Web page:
Right of First Refusal
Under the provisions of the Landlord and Tenant Act 1987 (“the 1987 Act”) qualifying tenants of flats have a right to buy their freehold on a proposed disposal of the landlord's interest to a third party. That right is known as “a right of first refusal”.
Why buy your freehold?
Freehold purchase gives leaseholders more control over managing and maintaining their building.
Following completion of the freehold purchase, the leaseholders will have the ability to grant themselves 999 year leases at a peppercorn rent which can be expected to increase the value of their flats.
Who is a qualifying tenant?
For the purpose of a right of first refusal, a person is a qualifying tenant if he or she is a tenant of a flat under a tenancy. The right of first refusal applies equally to tenants under a long lease or a short lease. However, the right of first refusal does not apply to an assured shorthold tenancy.
If a person owns three or more flats in the building, he or she will not be a qualifying tenant in respect of any of those flats.
How is the right claimed?
Following the service of the landlord's Offer Notice (also known as a "Section 5 Notice"), the landlord's offer must be accepted by qualifying tenants representing more than 50 per cent of the flats in the building.
An Acceptance Notice must be served within the period specified in the Offer Notice. The qualifying tenants must act together and not independently. This means that one Acceptance Notice must be served by all the qualifying tenants who wish to participate in the right of first refusal.
What happens next?
If it is intended to proceed, the qualifying tenants then have a further period of at least two months in which to serve a Nomination Notice on the landlord notifying the landlord of their nominated person to conduct the proceedings on their behalf. This is normally a limited company formed specifically to act as such.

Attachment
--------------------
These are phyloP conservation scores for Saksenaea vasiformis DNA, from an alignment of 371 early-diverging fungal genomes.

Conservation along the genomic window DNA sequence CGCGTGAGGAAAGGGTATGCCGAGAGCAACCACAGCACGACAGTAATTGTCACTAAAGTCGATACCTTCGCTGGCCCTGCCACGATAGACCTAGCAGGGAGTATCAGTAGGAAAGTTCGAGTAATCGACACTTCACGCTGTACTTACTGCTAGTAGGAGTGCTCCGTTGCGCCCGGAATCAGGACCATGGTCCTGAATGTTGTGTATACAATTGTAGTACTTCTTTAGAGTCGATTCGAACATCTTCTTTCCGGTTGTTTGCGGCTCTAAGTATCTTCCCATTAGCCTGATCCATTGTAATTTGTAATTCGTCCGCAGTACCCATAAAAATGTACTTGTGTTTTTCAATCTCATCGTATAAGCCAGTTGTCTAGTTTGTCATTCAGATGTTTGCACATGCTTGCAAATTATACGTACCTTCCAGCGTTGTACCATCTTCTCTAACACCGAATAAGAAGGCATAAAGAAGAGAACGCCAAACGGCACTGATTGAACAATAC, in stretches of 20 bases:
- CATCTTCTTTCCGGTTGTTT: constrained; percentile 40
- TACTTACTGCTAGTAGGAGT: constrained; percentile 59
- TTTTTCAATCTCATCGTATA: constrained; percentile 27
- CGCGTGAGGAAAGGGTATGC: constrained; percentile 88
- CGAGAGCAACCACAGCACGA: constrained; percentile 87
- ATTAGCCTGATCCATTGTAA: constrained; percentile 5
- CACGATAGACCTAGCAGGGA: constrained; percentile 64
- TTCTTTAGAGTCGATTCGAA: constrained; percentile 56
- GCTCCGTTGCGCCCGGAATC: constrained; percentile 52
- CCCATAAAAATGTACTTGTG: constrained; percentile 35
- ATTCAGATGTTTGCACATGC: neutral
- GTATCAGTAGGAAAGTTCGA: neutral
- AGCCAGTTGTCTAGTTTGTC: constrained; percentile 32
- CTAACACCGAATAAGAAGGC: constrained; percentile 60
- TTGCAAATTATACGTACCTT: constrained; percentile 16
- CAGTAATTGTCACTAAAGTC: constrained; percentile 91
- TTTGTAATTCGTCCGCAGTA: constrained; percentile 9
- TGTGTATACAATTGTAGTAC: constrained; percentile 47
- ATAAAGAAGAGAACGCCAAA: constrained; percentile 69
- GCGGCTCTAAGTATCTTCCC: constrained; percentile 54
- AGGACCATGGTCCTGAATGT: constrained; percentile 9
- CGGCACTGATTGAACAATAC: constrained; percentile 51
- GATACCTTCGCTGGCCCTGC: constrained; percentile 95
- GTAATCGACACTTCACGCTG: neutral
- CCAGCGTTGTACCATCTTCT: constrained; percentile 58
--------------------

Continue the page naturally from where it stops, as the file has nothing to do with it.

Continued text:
What if no Acceptance Notice or no Nomination Notice is served?
If no Acceptance Notice is served within the acceptance period and/or no Nomination Notice is served within the nomination period, the landlord is then free to proceed with his proposed disposal within the next 12 months on the terms set out in the Offer Notice. The landlord cannot dispose of his interest for less than the price quoted in the Offer Notice.
Can a qualifying tenant withdraw his or her acceptance?
A qualifying tenant who accepts the landlord's offer may withdraw his or her acceptance at any time until a binding contract has been entered into for the purchase of the freehold. If the number of qualifying tenants falls below the minimum number of qualifying tenants required to proceed, the Acceptance Notice must be withdrawn immediately.
Can the landlord withdraw the offer?
The landlord may withdraw his offer following the service of an Acceptance Notice at any time until a binding contract has been entered into for the purchase of the freehold.
What about costs?
If a Notice of Withdrawal is served by the nominated person within the first four weeks of the nomination period, neither the nominated person nor the qualifying tenants are liable for any costs incurred by the landlord. If the Notice of Withdrawal is served later, the landlord may recover his reasonable costs from the nominated person and the qualifying tenants who served the Acceptance Notice.
If the landlord serves a Notice of Withdrawal before the end of the first four weeks of the nomination period, the landlord is not liable for any costs incurred by the qualifying tenants. If the Notice of Withdrawal is served later, the landlord is responsible for any costs reasonably incurred in connection with the proposed disposal.
These notes are intended for general guidance only and individual advice should be sought as appropriate.
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